I was in a serious car accident 11 days after my 18th birthday in 2006. I suffered a brain injury, and had to spend six weeks in rehabilitation. I’m fine now.
I’ve been trying to figure out how to write about this for a while now, so I figured I would start with the facts.
On the one hand, my accident has absolutely nothing to do with my life now. It almost feels like it happened to another person. On the other hand, it has everything to do with my life now.
Because of my accident, a few things happened:
1) I got a brief taste of what it was like to live as somebody else.
2) It helped me be myself more fully, or it turned me into myself.
3) I decided that there was no way I could continue to live in the town where I had grown up. I had to get out, as soon as I could.
After my accident, I was unconscious and/or unresponsive in the hospital for 10 days. The doctors told my family that in addition to a broken collarbone, tailbone and pelvis, I had a moderate brain injury but that they couldn’t be sure of the damage until I woke up. When I did, the injury was downgraded to mild, but I still had to spend the next month in rehab (not the drug kind) to relearn some physical and mental skills.
In rehab in Atlanta, I met people with the saddest stories you could imagine. There was my roommate in the inpatient facility who had been a beautiful, popular college freshman until she was thrown from a car that her friend was driving. She had lost the ability to walk, eat on her own, or communicate except by grunts. There was another girl close to my age who had escaped Hurricane Katrina only to have a serious brain injury a few months later. There was a man who had been shot in the head and whose injury left him with aphasia, making him unable to speak.
This was my first encounter with people who were truly, truly different from me. Their injuries were much more serious than mine, and most of them had a long road ahead of them to–at best–a partial recovery. We didn’t really belong in the same facility–as in, I didn’t belong. It was here that I understood the true meaning of empathy for the first time: not really while it was happening, as I wasn’t thinking clearly enough to articulate this to myself at the time, but afterwards.
The accident also affected my personality in subtle ways. When I came back home after the accident, I acted older. More serious. Probably less fun. More patient, but less willing to waste time doing things that I didn’t enjoy. Less tolerant of large, loud crowds of people. Are these characteristics, most of which I have today, a result of the effects of the accident on my brain, a result of experiencing a trauma, a natural consequence of growing up, or a little of all three? I’m not sure, but I know that when I came back from the accident I was different. My best friends stayed in my life, but because I was not the same as before, I lost touch with the girls I had been friends with from school, because they were the same. And that’s okay.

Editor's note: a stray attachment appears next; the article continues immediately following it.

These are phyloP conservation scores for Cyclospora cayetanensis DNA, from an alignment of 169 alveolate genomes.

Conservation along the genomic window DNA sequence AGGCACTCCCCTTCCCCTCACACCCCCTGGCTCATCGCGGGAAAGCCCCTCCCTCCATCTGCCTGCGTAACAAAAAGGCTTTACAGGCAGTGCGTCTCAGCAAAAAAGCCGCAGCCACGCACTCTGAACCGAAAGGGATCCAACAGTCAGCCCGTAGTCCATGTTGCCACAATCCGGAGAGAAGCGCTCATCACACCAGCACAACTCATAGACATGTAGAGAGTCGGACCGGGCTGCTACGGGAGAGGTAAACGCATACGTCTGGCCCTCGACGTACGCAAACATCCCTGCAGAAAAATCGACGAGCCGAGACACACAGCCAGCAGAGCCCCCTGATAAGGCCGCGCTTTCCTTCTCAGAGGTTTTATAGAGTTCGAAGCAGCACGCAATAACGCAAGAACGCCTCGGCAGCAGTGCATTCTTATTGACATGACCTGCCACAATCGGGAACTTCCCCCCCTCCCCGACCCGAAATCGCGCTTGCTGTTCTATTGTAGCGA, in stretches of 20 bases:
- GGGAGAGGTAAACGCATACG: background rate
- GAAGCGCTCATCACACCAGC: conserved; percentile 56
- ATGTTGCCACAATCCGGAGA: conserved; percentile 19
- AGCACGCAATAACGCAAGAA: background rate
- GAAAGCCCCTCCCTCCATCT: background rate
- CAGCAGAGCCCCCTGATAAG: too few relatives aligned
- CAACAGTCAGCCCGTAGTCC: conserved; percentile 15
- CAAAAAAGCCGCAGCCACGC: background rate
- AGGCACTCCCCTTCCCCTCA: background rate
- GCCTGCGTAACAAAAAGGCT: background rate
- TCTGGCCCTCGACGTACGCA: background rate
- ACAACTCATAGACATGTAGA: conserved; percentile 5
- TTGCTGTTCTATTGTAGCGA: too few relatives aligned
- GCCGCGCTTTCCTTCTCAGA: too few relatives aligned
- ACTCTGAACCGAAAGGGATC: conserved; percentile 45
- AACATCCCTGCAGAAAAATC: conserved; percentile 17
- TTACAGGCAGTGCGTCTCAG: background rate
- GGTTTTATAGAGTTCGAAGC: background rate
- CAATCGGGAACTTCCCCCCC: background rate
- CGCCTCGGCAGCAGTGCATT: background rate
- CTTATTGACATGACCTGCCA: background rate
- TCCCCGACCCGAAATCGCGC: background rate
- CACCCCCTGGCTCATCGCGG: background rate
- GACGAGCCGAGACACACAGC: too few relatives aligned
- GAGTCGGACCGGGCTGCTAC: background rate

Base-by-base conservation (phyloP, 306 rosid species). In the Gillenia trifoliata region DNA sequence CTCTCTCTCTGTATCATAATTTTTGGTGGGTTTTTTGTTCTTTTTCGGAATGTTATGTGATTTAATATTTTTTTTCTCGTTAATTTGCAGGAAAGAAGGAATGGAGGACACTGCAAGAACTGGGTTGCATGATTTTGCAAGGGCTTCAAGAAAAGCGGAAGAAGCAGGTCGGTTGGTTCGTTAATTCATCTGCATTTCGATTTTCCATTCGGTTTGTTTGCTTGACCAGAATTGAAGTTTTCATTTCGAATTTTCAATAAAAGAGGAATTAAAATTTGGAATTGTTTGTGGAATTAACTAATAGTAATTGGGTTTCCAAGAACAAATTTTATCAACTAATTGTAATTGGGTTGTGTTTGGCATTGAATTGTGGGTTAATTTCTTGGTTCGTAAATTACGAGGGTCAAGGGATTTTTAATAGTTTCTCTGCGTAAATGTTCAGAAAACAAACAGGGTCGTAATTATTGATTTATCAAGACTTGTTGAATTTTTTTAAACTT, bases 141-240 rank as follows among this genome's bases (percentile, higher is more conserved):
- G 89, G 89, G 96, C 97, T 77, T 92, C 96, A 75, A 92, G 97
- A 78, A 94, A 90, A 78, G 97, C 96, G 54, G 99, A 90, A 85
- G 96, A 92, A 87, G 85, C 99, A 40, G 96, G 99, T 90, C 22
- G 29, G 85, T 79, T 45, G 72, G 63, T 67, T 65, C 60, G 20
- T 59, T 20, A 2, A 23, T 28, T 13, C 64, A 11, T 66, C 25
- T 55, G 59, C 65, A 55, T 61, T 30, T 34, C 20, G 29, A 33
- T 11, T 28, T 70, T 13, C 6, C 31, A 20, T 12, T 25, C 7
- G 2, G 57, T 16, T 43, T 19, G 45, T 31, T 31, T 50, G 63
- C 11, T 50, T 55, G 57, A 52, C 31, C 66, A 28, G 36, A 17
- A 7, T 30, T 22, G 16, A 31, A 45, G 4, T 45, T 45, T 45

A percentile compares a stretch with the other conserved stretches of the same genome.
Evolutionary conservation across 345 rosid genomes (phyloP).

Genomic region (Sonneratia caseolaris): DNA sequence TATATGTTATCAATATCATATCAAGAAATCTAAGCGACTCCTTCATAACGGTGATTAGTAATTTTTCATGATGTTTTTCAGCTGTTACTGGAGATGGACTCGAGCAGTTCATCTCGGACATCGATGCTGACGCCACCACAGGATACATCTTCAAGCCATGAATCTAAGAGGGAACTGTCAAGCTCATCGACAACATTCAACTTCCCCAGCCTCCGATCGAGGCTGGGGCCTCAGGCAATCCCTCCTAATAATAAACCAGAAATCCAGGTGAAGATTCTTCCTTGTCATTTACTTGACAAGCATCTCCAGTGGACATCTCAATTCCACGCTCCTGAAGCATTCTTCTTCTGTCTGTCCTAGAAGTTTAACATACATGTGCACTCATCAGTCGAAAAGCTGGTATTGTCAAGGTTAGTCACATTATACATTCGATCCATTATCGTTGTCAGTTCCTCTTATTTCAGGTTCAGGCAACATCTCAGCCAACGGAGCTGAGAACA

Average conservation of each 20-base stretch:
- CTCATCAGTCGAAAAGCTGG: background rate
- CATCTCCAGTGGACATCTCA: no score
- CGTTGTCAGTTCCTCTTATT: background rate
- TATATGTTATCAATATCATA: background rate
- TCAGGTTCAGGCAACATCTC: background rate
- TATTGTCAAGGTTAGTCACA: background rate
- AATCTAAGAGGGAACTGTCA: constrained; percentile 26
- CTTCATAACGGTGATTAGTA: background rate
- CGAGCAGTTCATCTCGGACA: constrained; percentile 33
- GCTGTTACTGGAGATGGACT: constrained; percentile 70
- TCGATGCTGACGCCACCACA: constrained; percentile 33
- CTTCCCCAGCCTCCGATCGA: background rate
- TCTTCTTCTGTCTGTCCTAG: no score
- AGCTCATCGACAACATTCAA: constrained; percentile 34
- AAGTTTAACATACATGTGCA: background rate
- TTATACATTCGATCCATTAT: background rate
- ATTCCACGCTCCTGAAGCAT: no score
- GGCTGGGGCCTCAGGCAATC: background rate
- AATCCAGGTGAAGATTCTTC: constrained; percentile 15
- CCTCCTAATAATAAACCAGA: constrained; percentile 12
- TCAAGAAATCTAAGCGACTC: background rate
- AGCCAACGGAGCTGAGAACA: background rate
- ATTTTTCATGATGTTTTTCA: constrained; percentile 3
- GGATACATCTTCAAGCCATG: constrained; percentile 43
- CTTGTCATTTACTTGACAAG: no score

Finally, my accident made me 100 percent certain that as soon as I could get out of my hometown, I was gone.
Jackson, Tennessee, though not really that small compared to many other small towns, is the kind of place where everyone pretty much knows everyone else. My father was a professor at a local college, a columnist in the local newspaper, and had been one of the pastors at our former church for a long time. My siblings and I had gone to multiple schools and participated in different community activities. So our family knew a lot of people in town.
After my accident, news spread quickly in the way that it only does in a small town. My dad wrote about it in one of his columns in the paper. All of our family friends showed up at the hospital, prayed, sent flowers and gifts, gave money, and were generally amazing. I’m thankful for the outpouring of support to this day.
But the result of so many people knowing about the accident is that my life came to be defined by it. Not by people who knew me personally, but by friends-of-friends and old classmates and acquaintances and random people in the grocery store. Because of my accident, I didn’t go away to college like I had planned. Instead I went to the local college, and this of course meant that it was even harder to get away from what had happened.
The first couple of years after my accident, people I didn’t know would routinely try to talk to me about it. Two memorable examples: While waiting for my food in my college dining hall, an elementary school acquaintance asked me if I had any “effects” (as in mentally) from the accident. A few months later, a woman I had never met before messaged me on Facebook and asked me to reach out to a family at her church whose daughter had just been in a car accident.
What I know is that people’s response to my accident show some of the best things about living in a town where everyone knows everyone else. In a small town, you are known. You are cared for. But what I also know is that because of the accident, I needed to live someplace where I could choose to be anonymous. Let’s be real–I was always moving away from Jackson. I had always wanted to live somewhere bigger and with more things to do. But the accident gave me a very important reason to want to get out.
I was back in Jackson last year for two weddings. One stranger at each of these weddings brought up the accident to me. “Weren’t you the girl..?” Remember that this is ten years after it happened. Yes, I said, and smiled.
So this is the story. I don’t talk about it much. I doubt most people who know me now have ever heard me mention it, and you probably won’t. It’s not that important, but in a way, it is.
I have a scar from the accident on my left temple, where broken glass had to be removed. Though I always cover the scar up with makeup, in a weird way I’m proud of it, too. It shows where I’ve been. I earned it.